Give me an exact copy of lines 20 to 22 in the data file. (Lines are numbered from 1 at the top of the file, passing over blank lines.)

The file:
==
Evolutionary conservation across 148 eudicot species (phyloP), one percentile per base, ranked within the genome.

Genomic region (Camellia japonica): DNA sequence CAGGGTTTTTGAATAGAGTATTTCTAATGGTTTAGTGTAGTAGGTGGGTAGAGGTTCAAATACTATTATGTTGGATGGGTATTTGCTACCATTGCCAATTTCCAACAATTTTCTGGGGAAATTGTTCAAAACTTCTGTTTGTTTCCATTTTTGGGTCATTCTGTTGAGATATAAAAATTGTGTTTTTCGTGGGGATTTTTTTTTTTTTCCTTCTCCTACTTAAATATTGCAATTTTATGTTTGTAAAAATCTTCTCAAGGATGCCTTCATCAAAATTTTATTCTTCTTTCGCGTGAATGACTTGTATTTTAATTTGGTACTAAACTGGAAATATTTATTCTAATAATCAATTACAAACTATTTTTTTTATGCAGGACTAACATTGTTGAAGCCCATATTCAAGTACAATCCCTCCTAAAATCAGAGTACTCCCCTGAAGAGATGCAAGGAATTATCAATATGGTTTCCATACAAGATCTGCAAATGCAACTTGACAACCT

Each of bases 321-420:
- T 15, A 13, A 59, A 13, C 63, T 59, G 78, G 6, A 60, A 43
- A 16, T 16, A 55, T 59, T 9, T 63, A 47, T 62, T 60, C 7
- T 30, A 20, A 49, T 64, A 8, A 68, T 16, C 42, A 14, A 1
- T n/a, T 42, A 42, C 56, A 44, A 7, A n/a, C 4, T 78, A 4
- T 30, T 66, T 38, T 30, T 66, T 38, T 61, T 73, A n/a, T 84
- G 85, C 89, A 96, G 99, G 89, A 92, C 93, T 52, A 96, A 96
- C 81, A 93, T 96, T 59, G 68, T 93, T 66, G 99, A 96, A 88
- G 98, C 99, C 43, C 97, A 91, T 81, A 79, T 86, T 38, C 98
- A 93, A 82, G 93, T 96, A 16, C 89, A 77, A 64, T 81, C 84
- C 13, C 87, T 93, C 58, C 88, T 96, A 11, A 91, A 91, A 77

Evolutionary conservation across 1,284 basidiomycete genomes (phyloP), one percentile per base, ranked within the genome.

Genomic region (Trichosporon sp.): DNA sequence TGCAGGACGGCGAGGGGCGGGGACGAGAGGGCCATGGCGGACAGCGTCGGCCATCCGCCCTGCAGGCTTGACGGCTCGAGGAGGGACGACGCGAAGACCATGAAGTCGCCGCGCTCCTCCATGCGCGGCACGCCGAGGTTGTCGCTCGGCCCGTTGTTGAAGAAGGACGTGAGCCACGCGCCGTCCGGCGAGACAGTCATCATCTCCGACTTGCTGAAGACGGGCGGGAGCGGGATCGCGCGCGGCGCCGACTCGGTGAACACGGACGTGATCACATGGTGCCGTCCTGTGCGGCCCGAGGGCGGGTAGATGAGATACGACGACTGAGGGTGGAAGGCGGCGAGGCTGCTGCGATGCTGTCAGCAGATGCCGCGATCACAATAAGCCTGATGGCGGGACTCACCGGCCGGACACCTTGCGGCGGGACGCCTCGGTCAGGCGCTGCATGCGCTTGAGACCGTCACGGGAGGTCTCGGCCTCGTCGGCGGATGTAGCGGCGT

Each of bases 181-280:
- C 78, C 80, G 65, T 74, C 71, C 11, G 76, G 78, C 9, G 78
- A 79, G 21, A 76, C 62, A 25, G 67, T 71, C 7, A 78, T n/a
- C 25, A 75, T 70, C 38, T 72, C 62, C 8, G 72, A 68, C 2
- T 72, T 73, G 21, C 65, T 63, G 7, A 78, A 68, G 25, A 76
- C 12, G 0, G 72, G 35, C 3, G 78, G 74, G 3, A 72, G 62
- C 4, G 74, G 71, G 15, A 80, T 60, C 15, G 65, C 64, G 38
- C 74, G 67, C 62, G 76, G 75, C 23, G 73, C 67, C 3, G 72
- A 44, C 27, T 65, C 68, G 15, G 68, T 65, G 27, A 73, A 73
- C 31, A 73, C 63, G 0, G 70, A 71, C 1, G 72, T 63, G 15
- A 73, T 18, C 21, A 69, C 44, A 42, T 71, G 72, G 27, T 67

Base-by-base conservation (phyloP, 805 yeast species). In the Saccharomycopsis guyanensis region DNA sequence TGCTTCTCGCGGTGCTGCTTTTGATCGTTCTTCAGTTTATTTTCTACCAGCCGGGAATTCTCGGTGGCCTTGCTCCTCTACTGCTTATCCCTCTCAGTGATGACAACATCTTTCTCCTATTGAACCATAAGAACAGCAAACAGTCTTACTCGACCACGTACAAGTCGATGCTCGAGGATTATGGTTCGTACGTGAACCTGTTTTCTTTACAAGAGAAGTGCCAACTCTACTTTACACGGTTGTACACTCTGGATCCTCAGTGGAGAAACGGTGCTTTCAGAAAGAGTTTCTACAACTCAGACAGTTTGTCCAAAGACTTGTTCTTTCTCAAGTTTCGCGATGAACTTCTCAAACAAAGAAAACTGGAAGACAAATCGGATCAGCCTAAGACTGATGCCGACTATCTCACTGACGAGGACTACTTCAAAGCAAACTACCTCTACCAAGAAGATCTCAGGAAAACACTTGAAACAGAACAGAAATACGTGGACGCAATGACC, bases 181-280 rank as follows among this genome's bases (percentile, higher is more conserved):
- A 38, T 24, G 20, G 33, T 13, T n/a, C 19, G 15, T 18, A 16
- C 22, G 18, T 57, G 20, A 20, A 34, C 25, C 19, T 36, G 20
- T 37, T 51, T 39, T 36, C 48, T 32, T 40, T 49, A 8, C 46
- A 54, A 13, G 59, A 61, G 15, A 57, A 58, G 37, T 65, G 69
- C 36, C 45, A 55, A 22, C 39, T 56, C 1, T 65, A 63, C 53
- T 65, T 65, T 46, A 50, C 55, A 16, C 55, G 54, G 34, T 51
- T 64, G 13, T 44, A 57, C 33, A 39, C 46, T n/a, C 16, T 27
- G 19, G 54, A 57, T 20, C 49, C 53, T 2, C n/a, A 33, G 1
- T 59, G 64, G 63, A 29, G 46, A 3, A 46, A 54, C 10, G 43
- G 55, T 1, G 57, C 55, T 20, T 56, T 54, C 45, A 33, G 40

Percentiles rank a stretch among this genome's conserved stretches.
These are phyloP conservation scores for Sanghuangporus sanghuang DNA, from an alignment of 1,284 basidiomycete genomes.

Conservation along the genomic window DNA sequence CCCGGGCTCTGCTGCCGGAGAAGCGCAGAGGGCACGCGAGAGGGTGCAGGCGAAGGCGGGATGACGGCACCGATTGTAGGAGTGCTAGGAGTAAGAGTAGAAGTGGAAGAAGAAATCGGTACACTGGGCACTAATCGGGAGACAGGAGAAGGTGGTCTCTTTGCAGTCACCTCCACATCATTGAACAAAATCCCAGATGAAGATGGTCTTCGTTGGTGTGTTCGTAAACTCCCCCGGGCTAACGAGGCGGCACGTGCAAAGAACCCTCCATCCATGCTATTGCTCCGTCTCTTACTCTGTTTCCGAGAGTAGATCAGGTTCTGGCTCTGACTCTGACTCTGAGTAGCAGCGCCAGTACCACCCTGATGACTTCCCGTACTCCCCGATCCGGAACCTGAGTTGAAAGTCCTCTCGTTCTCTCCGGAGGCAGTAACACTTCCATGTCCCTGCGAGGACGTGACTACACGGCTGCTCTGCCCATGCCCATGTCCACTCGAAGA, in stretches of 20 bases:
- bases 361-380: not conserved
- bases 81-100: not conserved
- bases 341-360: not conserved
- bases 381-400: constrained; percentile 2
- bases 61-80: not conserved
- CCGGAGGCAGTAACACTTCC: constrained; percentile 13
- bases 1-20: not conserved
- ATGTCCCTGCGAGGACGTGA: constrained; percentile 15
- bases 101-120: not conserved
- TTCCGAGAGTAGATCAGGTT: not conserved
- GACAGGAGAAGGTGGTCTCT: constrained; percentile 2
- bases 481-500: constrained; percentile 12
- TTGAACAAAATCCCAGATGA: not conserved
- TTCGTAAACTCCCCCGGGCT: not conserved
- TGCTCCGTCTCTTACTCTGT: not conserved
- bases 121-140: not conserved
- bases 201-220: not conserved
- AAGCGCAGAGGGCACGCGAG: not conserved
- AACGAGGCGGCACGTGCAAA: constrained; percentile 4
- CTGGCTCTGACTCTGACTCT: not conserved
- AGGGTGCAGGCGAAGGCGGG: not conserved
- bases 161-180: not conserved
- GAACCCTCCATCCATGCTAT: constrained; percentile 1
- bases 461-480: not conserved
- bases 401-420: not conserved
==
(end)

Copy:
- T 72, T 73, G 21, C 65, T 63, G 7, A 78, A 68, G 25, A 76
- C 12, G 0, G 72, G 35, C 3, G 78, G 74, G 3, A 72, G 62
- C 4, G 74, G 71, G 15, A 80, T 60, C 15, G 65, C 64, G 38